A Progressive Future for Cannabis: Why Nitin Khanna Supports Portland-based Accelerator, The Initiative

Despite being one of the most promising emerging sectors of 2019, cannabis is still finding its footing as an industry. For Amy Margolis, founder of The Initiative and Big Tent Ventures, it’s essential that female leaders are at the table when these foundations are set. In an industry in which legal sales alone are expected to reach $22 billion by 2022, Margolis has been outspoken on the dangers of letting cannabis slip into becoming yet another male-dominated industry. The Initiative, an accelerator for female entrepreneurs and executives in cannabis, is her most direct effort to combat this; other movements are in the making. The founding of Big Tent Ventures, in coordination with leaders in the industry such as Nitin Khanna, is yet another example of Margolis’ commitment to her belief that cannabis can become the most progressive industry yet.

Of course, Margolis isn’t alone. Khanna, the former CEO of one of the globe’s largest cannabis oil providers, Cura Cannabis, has been a consistent supporter of her work. From assisting Margolis in securing funding for The Initiative to sitting on the advisory board for Big Tent Ventures, Nitin Khanna has provided ongoing personal advice and guidance throughout the ride. Described by Margolis as “always gracious and helpful,” Khanna’s background in entrepreneurship and extensive network across Oregon and California has made him an invaluable ally in the mission for a more progressive cannabis industry.

The Early Days of Cannabis

From founding the Oregon Cannabis Association to serving for nearly 20 years as an attorney focused on the subject, Amy Margolis knows cannabis inside and out. A lot has changed in two decades, however, and Margolis’ current efforts were largely borne from a need to prevent the industry from slipping too far from its origins.

Before the industry had acquired its celebrity “emerging” status, cannabis was a level playing field. Funding was still minimal, regulations were stricter, and uncertainty about the future of the industry was widespread. Consequently, female entrepreneurs were just as likely to get in on the ground floor as their male counterparts.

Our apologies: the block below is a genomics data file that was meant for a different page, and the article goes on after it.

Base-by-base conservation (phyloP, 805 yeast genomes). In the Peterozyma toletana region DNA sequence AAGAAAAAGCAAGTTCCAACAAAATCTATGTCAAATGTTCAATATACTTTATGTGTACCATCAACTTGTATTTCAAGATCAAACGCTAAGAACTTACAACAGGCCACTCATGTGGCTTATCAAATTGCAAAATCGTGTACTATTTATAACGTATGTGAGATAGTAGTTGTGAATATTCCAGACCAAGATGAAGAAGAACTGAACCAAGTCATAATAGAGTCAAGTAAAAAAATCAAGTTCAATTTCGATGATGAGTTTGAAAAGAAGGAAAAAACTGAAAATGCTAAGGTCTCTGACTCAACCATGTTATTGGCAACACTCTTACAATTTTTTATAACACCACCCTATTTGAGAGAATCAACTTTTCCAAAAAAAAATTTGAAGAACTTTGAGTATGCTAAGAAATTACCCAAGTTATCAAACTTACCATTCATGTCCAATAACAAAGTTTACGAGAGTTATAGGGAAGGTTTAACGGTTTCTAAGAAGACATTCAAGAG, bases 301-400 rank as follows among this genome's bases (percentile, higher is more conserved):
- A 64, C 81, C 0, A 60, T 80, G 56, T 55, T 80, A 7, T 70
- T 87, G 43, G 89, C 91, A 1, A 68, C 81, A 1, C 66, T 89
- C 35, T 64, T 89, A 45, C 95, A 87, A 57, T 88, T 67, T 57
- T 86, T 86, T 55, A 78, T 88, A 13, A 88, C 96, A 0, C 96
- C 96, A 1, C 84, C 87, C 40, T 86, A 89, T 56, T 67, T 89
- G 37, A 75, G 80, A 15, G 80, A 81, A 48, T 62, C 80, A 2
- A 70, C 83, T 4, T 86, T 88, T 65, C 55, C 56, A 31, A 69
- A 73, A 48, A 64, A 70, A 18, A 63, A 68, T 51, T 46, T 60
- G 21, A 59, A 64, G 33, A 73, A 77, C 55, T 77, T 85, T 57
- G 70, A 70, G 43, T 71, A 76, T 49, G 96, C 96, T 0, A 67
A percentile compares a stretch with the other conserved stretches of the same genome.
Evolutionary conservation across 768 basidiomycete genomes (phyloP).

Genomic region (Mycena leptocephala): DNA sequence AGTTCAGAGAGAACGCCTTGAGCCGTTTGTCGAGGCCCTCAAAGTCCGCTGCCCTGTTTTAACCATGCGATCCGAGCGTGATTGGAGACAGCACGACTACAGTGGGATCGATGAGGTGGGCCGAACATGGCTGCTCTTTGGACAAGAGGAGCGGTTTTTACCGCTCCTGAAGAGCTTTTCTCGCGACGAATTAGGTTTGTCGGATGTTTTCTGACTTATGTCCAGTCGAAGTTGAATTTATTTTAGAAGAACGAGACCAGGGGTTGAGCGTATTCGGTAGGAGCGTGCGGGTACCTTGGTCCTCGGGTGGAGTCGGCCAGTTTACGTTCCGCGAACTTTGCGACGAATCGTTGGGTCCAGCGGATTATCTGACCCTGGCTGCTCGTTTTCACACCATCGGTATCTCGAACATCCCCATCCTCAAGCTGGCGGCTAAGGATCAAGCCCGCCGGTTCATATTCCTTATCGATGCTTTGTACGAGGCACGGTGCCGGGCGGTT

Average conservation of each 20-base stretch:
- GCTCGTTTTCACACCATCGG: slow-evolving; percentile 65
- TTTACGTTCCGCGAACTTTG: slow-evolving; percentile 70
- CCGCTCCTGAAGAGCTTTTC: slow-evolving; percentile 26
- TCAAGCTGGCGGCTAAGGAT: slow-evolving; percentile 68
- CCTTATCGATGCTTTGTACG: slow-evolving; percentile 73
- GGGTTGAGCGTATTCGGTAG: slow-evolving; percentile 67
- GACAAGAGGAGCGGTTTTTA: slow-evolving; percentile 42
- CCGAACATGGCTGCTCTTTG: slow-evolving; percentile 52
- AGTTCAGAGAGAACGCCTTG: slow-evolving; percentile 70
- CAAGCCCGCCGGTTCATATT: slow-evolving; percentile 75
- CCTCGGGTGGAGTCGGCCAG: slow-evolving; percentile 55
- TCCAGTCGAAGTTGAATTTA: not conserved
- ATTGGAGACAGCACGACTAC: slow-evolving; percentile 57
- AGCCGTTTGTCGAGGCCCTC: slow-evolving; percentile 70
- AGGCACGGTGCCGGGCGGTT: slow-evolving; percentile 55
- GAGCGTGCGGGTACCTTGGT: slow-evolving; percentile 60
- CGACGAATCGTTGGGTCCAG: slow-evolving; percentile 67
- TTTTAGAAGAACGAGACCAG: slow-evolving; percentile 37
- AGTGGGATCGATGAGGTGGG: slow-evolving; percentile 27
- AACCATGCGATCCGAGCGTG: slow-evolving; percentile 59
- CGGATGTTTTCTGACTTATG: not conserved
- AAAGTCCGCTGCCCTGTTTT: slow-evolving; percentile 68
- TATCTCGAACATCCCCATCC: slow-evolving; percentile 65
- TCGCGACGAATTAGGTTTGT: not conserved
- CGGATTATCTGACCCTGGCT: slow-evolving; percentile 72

As the trend grew from medical exceptions to main street dispensaries, major funding was quick to follow. This flood of funds, however, began to follow a pattern that Margolis found disturbing. Despite the healthy presence of female workers in the industry, with 36 percent of executive positions held by women (over double the national average of 15 percent), funding was becoming a noticeably one-gendered issue. From where she stood, it was clear to Margolis that this pattern wasn’t going to correct itself. To prevent the cannabis industry from becoming a cautionary tale for women, she decided to take a stand.

Khanna and the Cannabis Industry

“He doesn’t do things because he has to or because the optics are good,” Margolis said recently of Khanna, admiring the serial entrepreneur’s rare commitment to “build[ing] an inclusive company.” This focus naturally attracted her to the culture that Khanna had created at Cura Cannabis during his time as CEO. Khanna was the first to insist that Cura Cannabis raise its minimum wage to set an example in the industry. He created a work environment that was repeatedly awarded as an Oregon Best Company to Work For. He also promoted the personal growth and career development of women across the organization.